[Vm-dev] 3 Bugs in LargeInteger primitives
nicolas.cellier.aka.nice at gmail.com
Wed Aug 29 11:50:25 UTC 2012
Originally, C was very close to machine instructions and was conceived
as a generic assembler.
But it's more and more distant and becoming abstract.
Unfortunately, the abstract arithmetic model is completely broken with
UB: it's un-reliable.
So what does this kind of abstraction serves?
Really, it makes me wonder...
If portable C code becomes both long and inefficient, I guess that
cost of maintaining assembler for some part that we know are broken is
an option indeed.
I also see that Andreas had a hard time with slang, some intermediate
operations being cast to uint32 instead of int64, he finally had to
use many cCode: hacks... Going both thru slang and C intermediate
sounds like too much work and too few safety for implementation basic
arithmetic (obviously we didn't and we can't easily model broken C
behaviour in Slang, it's too complex !).
2012/8/29 Stefan Marr <smalltalk at stefan-marr.de>:
> Hi Nicolas:
> On 29 Aug 2012, at 12:18, Nicolas Cellier wrote:
>> Beside these bugs, when I read the code, I'm quite sure it's a nest of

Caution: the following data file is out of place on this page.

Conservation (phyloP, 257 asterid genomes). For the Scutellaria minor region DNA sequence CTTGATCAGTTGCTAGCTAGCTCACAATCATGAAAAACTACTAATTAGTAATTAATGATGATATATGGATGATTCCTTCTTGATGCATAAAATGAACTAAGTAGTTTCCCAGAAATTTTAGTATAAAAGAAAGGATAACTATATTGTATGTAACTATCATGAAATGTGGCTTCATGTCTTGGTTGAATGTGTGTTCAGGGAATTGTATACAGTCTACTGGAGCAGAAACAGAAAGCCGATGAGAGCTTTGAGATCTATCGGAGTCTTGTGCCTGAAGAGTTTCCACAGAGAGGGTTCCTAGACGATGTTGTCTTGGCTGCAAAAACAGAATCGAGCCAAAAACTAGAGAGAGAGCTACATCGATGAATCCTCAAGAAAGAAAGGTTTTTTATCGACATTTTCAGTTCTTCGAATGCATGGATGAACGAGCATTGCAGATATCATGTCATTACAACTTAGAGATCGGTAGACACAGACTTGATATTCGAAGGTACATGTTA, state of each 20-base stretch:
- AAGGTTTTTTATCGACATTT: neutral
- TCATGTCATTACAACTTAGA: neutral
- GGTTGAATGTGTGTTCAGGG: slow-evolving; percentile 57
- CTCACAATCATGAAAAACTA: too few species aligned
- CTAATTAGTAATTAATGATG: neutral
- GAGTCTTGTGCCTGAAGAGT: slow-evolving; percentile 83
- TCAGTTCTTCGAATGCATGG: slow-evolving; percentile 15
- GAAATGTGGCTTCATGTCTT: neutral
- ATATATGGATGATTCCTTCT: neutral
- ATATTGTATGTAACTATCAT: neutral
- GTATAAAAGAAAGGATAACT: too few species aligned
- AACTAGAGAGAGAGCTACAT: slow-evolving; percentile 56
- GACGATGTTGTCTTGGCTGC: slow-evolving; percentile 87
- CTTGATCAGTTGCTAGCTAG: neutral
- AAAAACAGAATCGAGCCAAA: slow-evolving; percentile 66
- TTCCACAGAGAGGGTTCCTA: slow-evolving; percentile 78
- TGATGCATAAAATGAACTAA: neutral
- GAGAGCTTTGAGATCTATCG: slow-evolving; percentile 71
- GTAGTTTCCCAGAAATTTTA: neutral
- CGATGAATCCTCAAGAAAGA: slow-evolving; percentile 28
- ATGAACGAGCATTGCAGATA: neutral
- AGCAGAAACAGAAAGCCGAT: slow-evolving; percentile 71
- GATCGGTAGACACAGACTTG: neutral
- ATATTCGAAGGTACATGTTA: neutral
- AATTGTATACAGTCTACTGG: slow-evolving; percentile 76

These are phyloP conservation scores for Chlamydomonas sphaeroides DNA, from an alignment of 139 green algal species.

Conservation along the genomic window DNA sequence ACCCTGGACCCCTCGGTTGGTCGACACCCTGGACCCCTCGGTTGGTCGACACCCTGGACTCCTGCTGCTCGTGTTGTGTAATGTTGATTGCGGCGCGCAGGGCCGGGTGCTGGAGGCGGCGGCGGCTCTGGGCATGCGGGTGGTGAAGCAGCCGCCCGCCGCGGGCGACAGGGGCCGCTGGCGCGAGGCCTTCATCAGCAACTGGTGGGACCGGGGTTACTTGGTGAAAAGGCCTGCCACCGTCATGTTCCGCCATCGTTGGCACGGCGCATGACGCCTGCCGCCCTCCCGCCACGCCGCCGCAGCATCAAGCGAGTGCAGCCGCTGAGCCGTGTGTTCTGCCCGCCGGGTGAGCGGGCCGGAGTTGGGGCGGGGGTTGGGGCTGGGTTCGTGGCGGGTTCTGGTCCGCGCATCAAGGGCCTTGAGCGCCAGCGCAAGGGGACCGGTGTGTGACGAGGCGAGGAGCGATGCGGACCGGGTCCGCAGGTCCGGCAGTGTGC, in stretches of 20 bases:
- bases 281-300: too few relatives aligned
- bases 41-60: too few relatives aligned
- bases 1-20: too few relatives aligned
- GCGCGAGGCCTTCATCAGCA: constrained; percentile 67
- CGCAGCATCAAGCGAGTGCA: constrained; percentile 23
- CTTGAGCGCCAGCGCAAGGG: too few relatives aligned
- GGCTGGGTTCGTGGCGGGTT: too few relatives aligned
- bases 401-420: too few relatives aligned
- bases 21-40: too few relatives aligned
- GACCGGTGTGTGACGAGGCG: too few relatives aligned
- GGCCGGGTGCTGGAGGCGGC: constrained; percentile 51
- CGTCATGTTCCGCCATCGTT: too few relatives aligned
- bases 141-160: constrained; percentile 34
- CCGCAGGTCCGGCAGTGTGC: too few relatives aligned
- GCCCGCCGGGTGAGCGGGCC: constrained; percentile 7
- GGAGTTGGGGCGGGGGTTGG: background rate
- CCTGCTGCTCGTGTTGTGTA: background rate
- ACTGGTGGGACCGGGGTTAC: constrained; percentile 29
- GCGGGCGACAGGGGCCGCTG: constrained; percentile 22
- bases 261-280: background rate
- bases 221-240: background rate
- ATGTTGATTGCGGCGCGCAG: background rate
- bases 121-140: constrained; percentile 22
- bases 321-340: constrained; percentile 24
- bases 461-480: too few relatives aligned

>> future bugs because there are many other attempts to catch overflow in
>> post-condition (like testing that addition of two positive is negative
>> when an underflow occurs) that technically rely on explicitely
>> Undefined Behaviour (UB).
> I guess http://forum.world.st/Is-bytecodePrimMultiply-correct-td3869580.html
> is related too.
> I am not sure whether that got changed in the VMs, but sounds very much like the same kind of problem. (undefined behavior and overflows)
> Since C is undefined in that regard, what are the options?
> Hand-crafted assembly for all relevant platforms?
> Are there libraries that abstract from these things?
> I think Clang has a compiler switch to warn at compile-time, or trigger a runtime warning/error for these issues with undefined behavior. That might help for a thorough sweep through the code.
> Best regards
> Stefan Marr
> Software Languages Lab
> Vrije Universiteit Brussel
> Pleinlaan 2 / B-1050 Brussels / Belgium
> Phone: +32 2 629 2974
> Fax: +32 2 629 3525
More information about the Vm-dev